Dorian Garrick, former professor of animal science, was the first holder of the Lush chair position. Garrick held the position until he left Iowa State in 2016.

Much of Steibel’s work has been related to swine breeding and swine production systems. He has extensive research experience in developing and applying statistical and computational methods to analyze genetic, molecular and phenotypic data to make better selection decisions in animal production systems.

Steibel has served on several multi-state research committees focused on improving animal management and genetics.

In addition to his research, Steibel has co-instructed classes on applied data science and statistics in animal science and quantitative genomics methods.

The Lush Chair honors the achievements of Jay Lush, former researcher, graduate mentor and outreach educator at Iowa State from 1930-1966. Lush was named a Charles F. Curtiss Distinguished Professor in 1957 and is considered the father of modern animal breeding. His work centered around finding ways to apply genetics more objectively to improve animals and plants. Lush’s classic book, “Animal Breeding Plans,” and many other outputs have transformed this science and the industry that depends on it.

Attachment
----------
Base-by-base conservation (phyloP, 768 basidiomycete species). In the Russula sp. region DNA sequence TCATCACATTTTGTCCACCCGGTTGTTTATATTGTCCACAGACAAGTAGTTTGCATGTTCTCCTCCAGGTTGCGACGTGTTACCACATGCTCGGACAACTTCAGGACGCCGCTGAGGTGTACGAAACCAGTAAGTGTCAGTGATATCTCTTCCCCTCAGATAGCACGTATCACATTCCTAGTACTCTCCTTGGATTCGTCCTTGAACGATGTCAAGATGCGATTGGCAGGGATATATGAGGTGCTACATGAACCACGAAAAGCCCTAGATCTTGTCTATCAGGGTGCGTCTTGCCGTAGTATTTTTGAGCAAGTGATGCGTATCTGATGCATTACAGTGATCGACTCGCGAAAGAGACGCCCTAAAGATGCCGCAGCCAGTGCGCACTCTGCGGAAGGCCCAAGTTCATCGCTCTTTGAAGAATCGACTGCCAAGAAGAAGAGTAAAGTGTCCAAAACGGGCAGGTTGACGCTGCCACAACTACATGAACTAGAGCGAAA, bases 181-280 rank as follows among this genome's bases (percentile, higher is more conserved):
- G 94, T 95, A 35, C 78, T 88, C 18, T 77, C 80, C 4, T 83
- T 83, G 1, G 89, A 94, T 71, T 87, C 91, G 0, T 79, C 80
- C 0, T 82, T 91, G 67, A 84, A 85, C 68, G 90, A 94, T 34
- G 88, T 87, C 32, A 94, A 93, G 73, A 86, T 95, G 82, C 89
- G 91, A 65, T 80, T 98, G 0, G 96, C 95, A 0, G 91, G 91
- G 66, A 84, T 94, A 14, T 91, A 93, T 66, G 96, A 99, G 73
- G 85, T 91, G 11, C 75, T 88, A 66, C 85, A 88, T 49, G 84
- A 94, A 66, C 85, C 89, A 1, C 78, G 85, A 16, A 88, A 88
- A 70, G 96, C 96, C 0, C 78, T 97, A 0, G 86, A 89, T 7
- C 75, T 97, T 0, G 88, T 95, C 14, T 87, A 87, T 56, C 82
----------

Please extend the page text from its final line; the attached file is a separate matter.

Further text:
Tom and Jean Sutherland provided lead funding for the Lush endowed chair, which was established in 2007.

Lush was Tom Sutherland’s major professor while he was working toward his master’s in animal science and doctoral in animal breeding from Iowa State. Sutherland went on to lead a distinguished career in animal science at Colorado State University before working overseas with notable challenge and great success.

Other of Lush’s former students, as well as friends and family, also contributed to the endowed chair position.


Jim Dickson, Animal Science, 515-294-4733,

Nick Gabler, Animal Science, 515-294-7370,

Juan Steibel, Animal Science, 515-294-2712,

Whitney Baxter, Agriculture and Life Sciences Communications, 515-294-2314,